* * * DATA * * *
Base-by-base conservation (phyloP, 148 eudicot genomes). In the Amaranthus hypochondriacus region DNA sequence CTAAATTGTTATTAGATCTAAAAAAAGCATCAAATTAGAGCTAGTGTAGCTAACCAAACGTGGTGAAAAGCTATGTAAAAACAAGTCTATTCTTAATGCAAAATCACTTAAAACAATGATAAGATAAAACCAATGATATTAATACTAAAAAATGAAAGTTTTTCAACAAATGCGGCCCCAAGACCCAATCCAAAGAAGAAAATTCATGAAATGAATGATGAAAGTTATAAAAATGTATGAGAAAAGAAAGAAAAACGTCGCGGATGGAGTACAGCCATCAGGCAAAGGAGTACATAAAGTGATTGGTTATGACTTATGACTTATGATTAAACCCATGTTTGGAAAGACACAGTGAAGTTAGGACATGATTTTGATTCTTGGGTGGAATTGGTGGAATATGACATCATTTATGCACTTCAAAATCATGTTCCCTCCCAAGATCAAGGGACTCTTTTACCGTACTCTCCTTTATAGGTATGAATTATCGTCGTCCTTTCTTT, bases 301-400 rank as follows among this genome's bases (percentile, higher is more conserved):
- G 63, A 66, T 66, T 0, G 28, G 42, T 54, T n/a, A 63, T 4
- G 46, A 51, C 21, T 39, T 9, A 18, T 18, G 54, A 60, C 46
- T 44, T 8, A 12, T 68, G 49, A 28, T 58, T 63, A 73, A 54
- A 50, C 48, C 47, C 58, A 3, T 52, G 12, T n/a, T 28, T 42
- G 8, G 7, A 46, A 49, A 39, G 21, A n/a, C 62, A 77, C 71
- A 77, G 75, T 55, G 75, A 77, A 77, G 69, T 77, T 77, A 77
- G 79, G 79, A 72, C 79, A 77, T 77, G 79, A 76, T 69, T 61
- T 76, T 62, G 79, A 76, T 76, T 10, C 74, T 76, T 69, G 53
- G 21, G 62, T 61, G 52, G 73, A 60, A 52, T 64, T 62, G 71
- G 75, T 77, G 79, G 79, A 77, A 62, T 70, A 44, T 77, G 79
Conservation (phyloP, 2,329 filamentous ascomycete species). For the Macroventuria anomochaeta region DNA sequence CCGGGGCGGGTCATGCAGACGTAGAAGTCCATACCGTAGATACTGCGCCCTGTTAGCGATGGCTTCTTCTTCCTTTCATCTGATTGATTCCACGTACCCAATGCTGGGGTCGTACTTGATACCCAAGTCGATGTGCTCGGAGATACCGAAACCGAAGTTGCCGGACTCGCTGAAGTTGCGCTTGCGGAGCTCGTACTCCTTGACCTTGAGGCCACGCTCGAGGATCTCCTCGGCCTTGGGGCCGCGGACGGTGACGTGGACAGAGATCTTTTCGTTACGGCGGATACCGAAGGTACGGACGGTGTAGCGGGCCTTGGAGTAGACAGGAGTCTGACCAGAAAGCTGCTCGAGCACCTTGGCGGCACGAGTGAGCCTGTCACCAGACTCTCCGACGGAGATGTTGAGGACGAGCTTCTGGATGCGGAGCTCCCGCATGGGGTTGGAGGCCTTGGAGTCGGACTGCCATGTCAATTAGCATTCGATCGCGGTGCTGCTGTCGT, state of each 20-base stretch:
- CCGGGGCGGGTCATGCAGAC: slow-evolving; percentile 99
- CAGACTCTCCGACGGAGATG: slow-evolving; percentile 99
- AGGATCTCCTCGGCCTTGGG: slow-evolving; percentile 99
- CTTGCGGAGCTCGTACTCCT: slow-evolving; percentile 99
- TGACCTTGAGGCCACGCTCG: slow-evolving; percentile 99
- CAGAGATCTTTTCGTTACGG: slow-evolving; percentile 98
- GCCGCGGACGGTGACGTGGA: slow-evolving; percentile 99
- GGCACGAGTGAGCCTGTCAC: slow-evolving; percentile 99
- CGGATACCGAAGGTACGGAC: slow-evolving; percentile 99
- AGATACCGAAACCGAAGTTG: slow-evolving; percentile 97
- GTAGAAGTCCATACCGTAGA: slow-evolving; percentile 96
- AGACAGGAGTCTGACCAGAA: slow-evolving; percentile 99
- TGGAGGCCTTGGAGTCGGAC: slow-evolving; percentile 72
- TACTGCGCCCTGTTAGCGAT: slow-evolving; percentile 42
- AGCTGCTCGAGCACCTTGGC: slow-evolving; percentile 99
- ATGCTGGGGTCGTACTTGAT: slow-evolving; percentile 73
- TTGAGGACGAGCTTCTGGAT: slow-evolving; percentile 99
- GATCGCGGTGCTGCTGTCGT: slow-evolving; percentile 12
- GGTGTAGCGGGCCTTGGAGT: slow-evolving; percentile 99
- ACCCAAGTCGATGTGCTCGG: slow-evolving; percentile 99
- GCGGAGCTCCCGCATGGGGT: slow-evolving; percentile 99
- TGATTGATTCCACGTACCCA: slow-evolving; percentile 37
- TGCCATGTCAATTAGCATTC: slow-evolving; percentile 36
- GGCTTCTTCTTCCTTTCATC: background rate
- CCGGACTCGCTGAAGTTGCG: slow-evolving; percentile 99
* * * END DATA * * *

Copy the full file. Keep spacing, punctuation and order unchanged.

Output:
Base-by-base conservation (phyloP, 148 eudicot genomes). In the Amaranthus hypochondriacus region DNA sequence CTAAATTGTTATTAGATCTAAAAAAAGCATCAAATTAGAGCTAGTGTAGCTAACCAAACGTGGTGAAAAGCTATGTAAAAACAAGTCTATTCTTAATGCAAAATCACTTAAAACAATGATAAGATAAAACCAATGATATTAATACTAAAAAATGAAAGTTTTTCAACAAATGCGGCCCCAAGACCCAATCCAAAGAAGAAAATTCATGAAATGAATGATGAAAGTTATAAAAATGTATGAGAAAAGAAAGAAAAACGTCGCGGATGGAGTACAGCCATCAGGCAAAGGAGTACATAAAGTGATTGGTTATGACTTATGACTTATGATTAAACCCATGTTTGGAAAGACACAGTGAAGTTAGGACATGATTTTGATTCTTGGGTGGAATTGGTGGAATATGACATCATTTATGCACTTCAAAATCATGTTCCCTCCCAAGATCAAGGGACTCTTTTACCGTACTCTCCTTTATAGGTATGAATTATCGTCGTCCTTTCTTT, bases 301-400 rank as follows among this genome's bases (percentile, higher is more conserved):
- G 63, A 66, T 66, T 0, G 28, G 42, T 54, T n/a, A 63, T 4
- G 46, A 51, C 21, T 39, T 9, A 18, T 18, G 54, A 60, C 46
- T 44, T 8, A 12, T 68, G 49, A 28, T 58, T 63, A 73, A 54
- A 50, C 48, C 47, C 58, A 3, T 52, G 12, T n/a, T 28, T 42
- G 8, G 7, A 46, A 49, A 39, G 21, A n/a, C 62, A 77, C 71
- A 77, G 75, T 55, G 75, A 77, A 77, G 69, T 77, T 77, A 77
- G 79, G 79, A 72, C 79, A 77, T 77, G 79, A 76, T 69, T 61
- T 76, T 62, G 79, A 76, T 76, T 10, C 74, T 76, T 69, G 53
- G 21, G 62, T 61, G 52, G 73, A 60, A 52, T 64, T 62, G 71
- G 75, T 77, G 79, G 79, A 77, A 62, T 70, A 44, T 77, G 79
Conservation (phyloP, 2,329 filamentous ascomycete species). For the Macroventuria anomochaeta region DNA sequence CCGGGGCGGGTCATGCAGACGTAGAAGTCCATACCGTAGATACTGCGCCCTGTTAGCGATGGCTTCTTCTTCCTTTCATCTGATTGATTCCACGTACCCAATGCTGGGGTCGTACTTGATACCCAAGTCGATGTGCTCGGAGATACCGAAACCGAAGTTGCCGGACTCGCTGAAGTTGCGCTTGCGGAGCTCGTACTCCTTGACCTTGAGGCCACGCTCGAGGATCTCCTCGGCCTTGGGGCCGCGGACGGTGACGTGGACAGAGATCTTTTCGTTACGGCGGATACCGAAGGTACGGACGGTGTAGCGGGCCTTGGAGTAGACAGGAGTCTGACCAGAAAGCTGCTCGAGCACCTTGGCGGCACGAGTGAGCCTGTCACCAGACTCTCCGACGGAGATGTTGAGGACGAGCTTCTGGATGCGGAGCTCCCGCATGGGGTTGGAGGCCTTGGAGTCGGACTGCCATGTCAATTAGCATTCGATCGCGGTGCTGCTGTCGT, state of each 20-base stretch:
- CCGGGGCGGGTCATGCAGAC: slow-evolving; percentile 99
- CAGACTCTCCGACGGAGATG: slow-evolving; percentile 99
- AGGATCTCCTCGGCCTTGGG: slow-evolving; percentile 99
- CTTGCGGAGCTCGTACTCCT: slow-evolving; percentile 99
- TGACCTTGAGGCCACGCTCG: slow-evolving; percentile 99
- CAGAGATCTTTTCGTTACGG: slow-evolving; percentile 98
- GCCGCGGACGGTGACGTGGA: slow-evolving; percentile 99
- GGCACGAGTGAGCCTGTCAC: slow-evolving; percentile 99
- CGGATACCGAAGGTACGGAC: slow-evolving; percentile 99
- AGATACCGAAACCGAAGTTG: slow-evolving; percentile 97
- GTAGAAGTCCATACCGTAGA: slow-evolving; percentile 96
- AGACAGGAGTCTGACCAGAA: slow-evolving; percentile 99
- TGGAGGCCTTGGAGTCGGAC: slow-evolving; percentile 72
- TACTGCGCCCTGTTAGCGAT: slow-evolving; percentile 42
- AGCTGCTCGAGCACCTTGGC: slow-evolving; percentile 99
- ATGCTGGGGTCGTACTTGAT: slow-evolving; percentile 73
- TTGAGGACGAGCTTCTGGAT: slow-evolving; percentile 99
- GATCGCGGTGCTGCTGTCGT: slow-evolving; percentile 12
- GGTGTAGCGGGCCTTGGAGT: slow-evolving; percentile 99
- ACCCAAGTCGATGTGCTCGG: slow-evolving; percentile 99
- GCGGAGCTCCCGCATGGGGT: slow-evolving; percentile 99
- TGATTGATTCCACGTACCCA: slow-evolving; percentile 37
- TGCCATGTCAATTAGCATTC: slow-evolving; percentile 36
- GGCTTCTTCTTCCTTTCATC: background rate
- CCGGACTCGCTGAAGTTGCG: slow-evolving; percentile 99